Monday, February 9, 2015

Choosing a grafting knife

    At this time of year, most avid gardeners are pouring over seed or nursery catalogs and dreaming about the spring planting season. For me, planning spring activities means cutting pecan scionwood and making sure my grafting box is well stocked with the proper tools and supplies. One of the most important tools for any grafter is a good grafting knife. Lets take a look at some the options.
   All knives suited for grafting pecans have two things in common. First, the blade has the "lamb's foot" shape that features a straight cutting edge and a sharp point. Secondly, the knife blade is beveled on one side and flat on the other. This means a grafting knife is sharped on the beveled side only, much like you would sharpen a chisel or plane blade.
    The first choice to make in selecting a grafting knife is to decide if you prefer a folding knife or a knife with stationary blade (photo at right: folding on left, stationary at right). I prefer using a folding knife because I can easily protect the finely honed cutting edge by closing the knife before walking to the next tree.
   Over the years I've collected several grafting knives. The photo at left shows four grafting knives that range in price from $16.00 to $113.00. From left to right these knives are:
     1. Antonini, model 5036L, high carbon steel, Italy, $28
    2. Barnel, model B6050,  high carbon steel, Solingen Germany, $65
    3. Tina, model 605T, high carbon steel, Germany, $113
    4. Victorinox, Grafting knife, stainless steel, Switzerland, $16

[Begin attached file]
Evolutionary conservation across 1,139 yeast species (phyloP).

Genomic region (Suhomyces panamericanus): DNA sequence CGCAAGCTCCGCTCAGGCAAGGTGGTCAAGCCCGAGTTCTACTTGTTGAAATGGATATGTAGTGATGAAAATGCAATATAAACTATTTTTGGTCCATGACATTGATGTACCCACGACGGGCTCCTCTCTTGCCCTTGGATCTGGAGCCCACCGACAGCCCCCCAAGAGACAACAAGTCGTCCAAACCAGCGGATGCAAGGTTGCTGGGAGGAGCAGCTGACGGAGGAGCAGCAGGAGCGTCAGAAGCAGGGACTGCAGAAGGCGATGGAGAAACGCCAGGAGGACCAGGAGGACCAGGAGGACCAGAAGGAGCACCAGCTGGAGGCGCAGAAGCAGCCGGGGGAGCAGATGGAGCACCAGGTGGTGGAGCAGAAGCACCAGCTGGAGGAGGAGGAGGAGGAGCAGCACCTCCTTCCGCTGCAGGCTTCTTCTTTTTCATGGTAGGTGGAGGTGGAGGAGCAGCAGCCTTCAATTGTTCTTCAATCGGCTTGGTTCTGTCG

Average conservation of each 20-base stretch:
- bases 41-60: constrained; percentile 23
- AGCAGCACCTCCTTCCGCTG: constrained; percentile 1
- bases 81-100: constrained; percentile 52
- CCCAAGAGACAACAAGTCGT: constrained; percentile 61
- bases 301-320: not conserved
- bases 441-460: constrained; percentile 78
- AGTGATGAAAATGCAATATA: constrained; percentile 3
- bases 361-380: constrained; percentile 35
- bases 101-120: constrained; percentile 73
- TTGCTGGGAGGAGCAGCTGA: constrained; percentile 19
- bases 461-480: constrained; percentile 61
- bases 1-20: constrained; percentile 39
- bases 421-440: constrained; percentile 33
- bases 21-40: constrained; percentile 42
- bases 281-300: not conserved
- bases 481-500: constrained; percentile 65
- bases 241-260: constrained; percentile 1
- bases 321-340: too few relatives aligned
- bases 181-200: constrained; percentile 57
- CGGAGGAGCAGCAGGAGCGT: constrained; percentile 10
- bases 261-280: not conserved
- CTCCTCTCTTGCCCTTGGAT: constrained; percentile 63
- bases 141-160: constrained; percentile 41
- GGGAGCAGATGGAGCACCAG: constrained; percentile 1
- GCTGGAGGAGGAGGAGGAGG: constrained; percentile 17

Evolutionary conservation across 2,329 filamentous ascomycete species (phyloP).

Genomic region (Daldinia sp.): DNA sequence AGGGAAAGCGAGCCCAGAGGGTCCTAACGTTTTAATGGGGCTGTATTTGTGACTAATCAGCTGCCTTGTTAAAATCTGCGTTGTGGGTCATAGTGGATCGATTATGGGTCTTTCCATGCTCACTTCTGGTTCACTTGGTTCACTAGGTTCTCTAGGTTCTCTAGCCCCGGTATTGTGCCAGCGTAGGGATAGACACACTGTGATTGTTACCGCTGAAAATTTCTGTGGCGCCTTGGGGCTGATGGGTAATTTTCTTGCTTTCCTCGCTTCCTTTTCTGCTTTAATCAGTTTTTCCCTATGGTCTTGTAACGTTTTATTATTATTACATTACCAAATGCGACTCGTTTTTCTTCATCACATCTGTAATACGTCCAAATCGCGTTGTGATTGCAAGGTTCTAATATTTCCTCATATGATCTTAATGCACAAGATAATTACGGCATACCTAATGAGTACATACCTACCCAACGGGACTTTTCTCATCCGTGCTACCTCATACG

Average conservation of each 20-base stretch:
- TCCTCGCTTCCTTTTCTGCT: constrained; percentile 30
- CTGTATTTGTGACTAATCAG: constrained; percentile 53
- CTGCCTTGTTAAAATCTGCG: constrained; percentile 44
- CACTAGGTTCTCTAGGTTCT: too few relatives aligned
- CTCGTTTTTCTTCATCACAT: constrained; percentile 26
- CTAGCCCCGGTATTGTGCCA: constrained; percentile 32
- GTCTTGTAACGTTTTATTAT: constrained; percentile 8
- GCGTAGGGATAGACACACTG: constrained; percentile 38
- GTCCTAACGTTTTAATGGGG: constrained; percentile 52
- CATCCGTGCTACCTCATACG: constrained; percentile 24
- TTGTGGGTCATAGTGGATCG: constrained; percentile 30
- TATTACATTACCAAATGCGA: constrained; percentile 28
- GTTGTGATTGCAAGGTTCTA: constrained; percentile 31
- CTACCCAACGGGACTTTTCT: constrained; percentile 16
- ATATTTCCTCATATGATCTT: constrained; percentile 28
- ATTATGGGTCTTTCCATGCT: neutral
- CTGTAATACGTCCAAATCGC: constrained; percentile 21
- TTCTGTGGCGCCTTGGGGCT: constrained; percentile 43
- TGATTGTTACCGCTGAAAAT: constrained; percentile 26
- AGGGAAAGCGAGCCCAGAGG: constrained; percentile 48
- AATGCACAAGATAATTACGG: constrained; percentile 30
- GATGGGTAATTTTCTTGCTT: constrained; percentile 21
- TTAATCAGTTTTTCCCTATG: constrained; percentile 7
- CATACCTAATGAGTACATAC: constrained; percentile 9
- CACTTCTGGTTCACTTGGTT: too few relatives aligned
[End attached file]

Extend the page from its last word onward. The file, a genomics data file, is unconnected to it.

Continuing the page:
First off, I prefer a knife with a wooden handle because I can keep a firmer grip on the handle while grafting. Nylon handled knives seem to slide around in my hand. Also, notice how the knife blade is attached to the handle of each knife above. With the Tina and Antonini knives, the cutting edge starts adjacent to the end of the handle. In contrast, Barnel and Victorinox have cutting edges that start well above the handle. Over the years, I have found that I can keep better control of the knife when the cutting edge of the blade is closer to the end of the handle and my hand.
    In choosing a grafting knife, the type of steel used to make the blade impacts how long the knife stays sharp and how easy the blade is to resharpen. Grafting knives are made with either high carbon steel or stainless steel blades. The photo at right shows two knifes built by the same manufacturer, A.E. Coltellerie Inc. of Maniago, Italy. The knife on the left has a high carbon steel blade, kotibe wood handle and is sold under the company's brand, Antonini. The knife on the right has a stainless steel blade, rosewood handle and is marketed in the US by A.M. Leonard Inc. High carbon steel blades are easier to sharpen and hold that edge longer than stainless steel blades. The only advantage stainless steel has over high carbon steel is that it doesn't rust. I personally prefer high carbon steel blades for grafting and save my stainless steel knives for cutting apples, frequently sampled from my wife's orchard.
   Often overlooked in choosing a grafting knife is how well the handle fits in your hand. The photo at left gives you an idea of how much handle thickness can vary between manufactures. In the photo, a Tina knife is shown on the far left, the Antonini knife is in the center, and the Barnel knife is on the right side.
    I have been using a Tina knife for grafting pecan trees for 35 years and have come to love that knife. However, the I've noticed that as my hands get older, my fingers seem to cramp up after a long day of grafting. I'm thinking that a little larger diameter handle might help with my hand fatigue. In handling the Antonini and Barnel knives, I found the Antonini just about right but the Barnel felt uncomfortably large. The bottom line is that you need to find a knife that fits your hand. I'll be giving the Antonini knife a good work out this coming grafting season to see how my hands hold up.